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What3Words – The future?

How to solve a problem you didn’t know you had in a way you don’t understand!

  • What3Words keeps popping up in social media feeds and in various magazines as the simple way to talk about location.

This system encodes geographic coordinates into three everyday words, the theory being that remembering three words is easier than a long string of numbers and letters.

The What3Words systems gives every 3m square in the world a unique 3 word address that will never change. Whether it is your location in the middle of a forest in the North Highlands of Scotland or the exact location of the entrance to your work site, every 3 metre square has three words which are unique to the location.

In the North of Scotland postcodes are notoriously unreliable as they cover such a large geographical area. The British National Grid works well but using 12 characters is also not ideal.

The encoding used in What3Words is permanently fixed meaning that the words will never change, and it uses a fixed algorithm rather than a large database.

Unfortunately, you simply cannot type the words directly into Google but instead you must use the What3Words App and then navigate to that destination within the App. So, if someone sends you the three words to identify a site access or another location, it is meaningless until you go to the What3Words App or their website.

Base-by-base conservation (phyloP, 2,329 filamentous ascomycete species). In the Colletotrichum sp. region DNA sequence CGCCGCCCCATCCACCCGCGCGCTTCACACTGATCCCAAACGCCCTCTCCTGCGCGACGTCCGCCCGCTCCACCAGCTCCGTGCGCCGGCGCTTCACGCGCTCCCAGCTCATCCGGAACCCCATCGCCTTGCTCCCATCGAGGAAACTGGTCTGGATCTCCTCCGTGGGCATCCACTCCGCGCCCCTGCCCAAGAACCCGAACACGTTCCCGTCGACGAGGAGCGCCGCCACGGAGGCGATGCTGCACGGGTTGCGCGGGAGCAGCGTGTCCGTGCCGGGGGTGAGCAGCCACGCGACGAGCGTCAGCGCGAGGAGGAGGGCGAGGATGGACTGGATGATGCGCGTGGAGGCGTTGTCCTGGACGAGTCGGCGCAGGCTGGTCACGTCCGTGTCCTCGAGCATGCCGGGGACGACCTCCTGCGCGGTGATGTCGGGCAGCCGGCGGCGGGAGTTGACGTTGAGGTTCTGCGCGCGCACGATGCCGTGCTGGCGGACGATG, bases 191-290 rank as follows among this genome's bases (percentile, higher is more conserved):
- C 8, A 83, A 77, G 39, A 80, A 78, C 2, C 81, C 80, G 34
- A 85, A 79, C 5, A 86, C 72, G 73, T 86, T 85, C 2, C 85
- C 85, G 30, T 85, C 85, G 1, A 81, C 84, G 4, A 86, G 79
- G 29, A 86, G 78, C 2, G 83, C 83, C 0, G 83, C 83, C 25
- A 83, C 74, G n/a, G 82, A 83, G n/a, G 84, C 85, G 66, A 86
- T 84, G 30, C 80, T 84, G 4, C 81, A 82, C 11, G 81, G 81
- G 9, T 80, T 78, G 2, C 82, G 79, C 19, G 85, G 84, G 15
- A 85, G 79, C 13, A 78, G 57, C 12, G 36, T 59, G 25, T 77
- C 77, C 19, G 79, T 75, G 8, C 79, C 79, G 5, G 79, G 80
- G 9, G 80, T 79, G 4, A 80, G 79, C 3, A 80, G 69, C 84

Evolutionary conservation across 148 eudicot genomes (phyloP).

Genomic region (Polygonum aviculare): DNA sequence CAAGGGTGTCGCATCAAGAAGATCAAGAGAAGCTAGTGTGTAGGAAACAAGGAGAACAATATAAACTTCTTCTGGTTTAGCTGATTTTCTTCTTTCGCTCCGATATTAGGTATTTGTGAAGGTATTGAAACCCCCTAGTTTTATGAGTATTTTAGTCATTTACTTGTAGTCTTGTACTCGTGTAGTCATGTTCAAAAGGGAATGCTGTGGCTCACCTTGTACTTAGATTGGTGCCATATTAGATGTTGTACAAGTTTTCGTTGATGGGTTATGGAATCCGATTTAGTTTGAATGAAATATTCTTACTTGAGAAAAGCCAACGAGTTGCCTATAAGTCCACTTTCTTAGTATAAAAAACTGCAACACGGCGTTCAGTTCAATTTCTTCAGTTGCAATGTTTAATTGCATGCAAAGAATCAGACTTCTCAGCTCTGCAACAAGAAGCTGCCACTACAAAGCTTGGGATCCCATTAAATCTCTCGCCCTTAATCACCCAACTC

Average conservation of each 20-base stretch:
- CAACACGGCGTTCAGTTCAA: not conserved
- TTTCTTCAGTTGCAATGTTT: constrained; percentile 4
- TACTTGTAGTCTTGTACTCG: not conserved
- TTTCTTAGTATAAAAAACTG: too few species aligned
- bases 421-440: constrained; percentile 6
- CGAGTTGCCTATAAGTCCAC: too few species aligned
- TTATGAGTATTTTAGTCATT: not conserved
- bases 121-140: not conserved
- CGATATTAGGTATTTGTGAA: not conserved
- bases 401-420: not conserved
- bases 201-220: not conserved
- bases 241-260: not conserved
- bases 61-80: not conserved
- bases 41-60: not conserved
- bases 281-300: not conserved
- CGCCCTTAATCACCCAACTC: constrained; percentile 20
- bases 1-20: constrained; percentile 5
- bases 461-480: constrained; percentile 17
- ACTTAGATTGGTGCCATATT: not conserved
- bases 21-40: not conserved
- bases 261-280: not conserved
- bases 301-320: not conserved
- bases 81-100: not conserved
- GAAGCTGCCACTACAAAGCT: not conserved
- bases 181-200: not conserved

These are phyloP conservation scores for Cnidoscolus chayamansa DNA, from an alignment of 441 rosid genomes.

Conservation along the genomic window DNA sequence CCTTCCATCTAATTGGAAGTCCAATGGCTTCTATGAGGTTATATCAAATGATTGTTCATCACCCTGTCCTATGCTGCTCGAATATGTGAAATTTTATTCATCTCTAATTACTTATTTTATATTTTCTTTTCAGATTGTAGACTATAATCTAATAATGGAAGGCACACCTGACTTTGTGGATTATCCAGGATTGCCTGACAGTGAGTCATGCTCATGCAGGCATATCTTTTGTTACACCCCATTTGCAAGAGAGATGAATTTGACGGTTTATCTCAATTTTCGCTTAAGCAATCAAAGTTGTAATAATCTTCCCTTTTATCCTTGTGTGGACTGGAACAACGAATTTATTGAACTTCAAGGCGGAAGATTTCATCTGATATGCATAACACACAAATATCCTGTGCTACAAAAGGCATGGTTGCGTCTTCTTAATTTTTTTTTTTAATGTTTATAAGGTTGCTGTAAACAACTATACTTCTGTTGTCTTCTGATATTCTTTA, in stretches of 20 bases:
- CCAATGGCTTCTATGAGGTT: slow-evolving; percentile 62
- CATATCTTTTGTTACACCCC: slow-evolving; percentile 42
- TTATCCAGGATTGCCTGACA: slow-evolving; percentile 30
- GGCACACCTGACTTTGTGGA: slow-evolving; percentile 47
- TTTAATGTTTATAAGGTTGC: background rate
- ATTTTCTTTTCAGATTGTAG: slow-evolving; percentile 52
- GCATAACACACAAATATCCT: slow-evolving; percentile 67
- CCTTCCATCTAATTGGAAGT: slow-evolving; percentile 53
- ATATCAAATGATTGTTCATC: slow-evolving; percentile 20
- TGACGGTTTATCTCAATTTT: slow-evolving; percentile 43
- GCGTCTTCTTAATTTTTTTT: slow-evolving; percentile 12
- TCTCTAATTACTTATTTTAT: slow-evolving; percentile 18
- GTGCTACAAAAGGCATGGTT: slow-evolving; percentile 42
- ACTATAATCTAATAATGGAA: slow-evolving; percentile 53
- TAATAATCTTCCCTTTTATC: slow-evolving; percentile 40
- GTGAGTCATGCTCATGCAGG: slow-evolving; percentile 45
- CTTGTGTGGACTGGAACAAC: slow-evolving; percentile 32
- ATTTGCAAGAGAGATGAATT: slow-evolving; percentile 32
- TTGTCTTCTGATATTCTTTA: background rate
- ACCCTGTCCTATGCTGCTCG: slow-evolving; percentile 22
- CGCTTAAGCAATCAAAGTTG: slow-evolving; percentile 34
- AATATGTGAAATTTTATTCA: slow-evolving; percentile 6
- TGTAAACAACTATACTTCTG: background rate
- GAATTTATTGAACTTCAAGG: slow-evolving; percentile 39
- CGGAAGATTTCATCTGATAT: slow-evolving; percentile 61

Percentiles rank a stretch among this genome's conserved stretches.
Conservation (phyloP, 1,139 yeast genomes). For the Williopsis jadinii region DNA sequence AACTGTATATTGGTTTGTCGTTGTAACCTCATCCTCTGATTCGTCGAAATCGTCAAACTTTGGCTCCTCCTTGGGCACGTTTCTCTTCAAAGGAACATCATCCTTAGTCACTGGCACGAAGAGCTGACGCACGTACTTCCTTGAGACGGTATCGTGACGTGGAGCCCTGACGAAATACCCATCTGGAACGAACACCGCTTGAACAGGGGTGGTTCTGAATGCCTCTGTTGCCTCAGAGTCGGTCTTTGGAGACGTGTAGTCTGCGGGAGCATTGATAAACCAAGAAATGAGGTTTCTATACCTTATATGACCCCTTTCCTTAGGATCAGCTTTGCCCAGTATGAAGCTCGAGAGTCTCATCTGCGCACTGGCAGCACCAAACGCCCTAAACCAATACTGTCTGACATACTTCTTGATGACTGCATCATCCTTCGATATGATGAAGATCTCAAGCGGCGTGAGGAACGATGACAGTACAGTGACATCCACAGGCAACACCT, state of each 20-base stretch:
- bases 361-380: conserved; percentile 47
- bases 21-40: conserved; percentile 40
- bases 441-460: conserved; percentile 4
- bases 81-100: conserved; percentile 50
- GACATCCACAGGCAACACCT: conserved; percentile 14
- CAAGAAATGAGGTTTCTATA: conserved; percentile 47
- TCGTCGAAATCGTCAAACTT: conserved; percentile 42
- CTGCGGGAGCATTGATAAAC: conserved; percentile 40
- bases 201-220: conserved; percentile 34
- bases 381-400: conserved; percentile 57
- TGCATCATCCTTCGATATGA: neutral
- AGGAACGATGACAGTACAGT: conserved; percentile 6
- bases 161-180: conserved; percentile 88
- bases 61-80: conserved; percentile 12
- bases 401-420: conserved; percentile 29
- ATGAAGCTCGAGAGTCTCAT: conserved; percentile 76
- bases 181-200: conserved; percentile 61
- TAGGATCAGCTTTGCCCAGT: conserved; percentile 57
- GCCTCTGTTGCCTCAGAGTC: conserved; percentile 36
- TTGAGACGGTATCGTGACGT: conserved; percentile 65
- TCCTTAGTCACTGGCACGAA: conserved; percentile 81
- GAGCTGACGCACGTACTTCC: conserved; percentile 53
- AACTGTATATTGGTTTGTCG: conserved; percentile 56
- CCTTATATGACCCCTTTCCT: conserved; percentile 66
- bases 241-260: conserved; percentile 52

You do not need either a phone signal or data signal to work out the 3-word address, however, you need to have downloaded the App before going offline.

As the three words were effectively randomly generated across the world for each 3m square, similar sounding words could be hundreds or thousands of miles apart. If you had to use them in an emergency, it would be vitally important to remember them exactly. When on the phone in an emergency it is likely that you would phonetically spell the word, but it may be simpler and easier to stick with British National Grid.

Although you do not need to be online to generate the address you do need an accurate GPS fix. It would be reasonable to assume that in the locations that we often find ourselves for our work, that the accuracy could be poor (in the forest canopy or on steep ground). Therefore, it would be likely that the App would need some interpretation by the user to identify the exact location. However, this would be the same for any other method using GPS.

If the emergency services do not use it then the three random words become senseless. One of our managers recently called both the Scottish Fire and Rescue Service and the local Scottish Ambulance Service to ask if they use it.

Both ambulance and fire control were aware of it but is not part of their current system although they saw a benefit in its use.

So, where does that leave us? In the UK we are fortunate to have the British National Grid and this, if used correctly, is perfectly fit for purpose.

What3Words can be viewed as improving a system which already works very well. However, with new technology What3Words may be of use. So, download the App and have a go when you are out and about and become familiar with this alternative way to talk about location because it is a useful additional tool to have.

More information on What3Words is found here;

http://www.what3words.com

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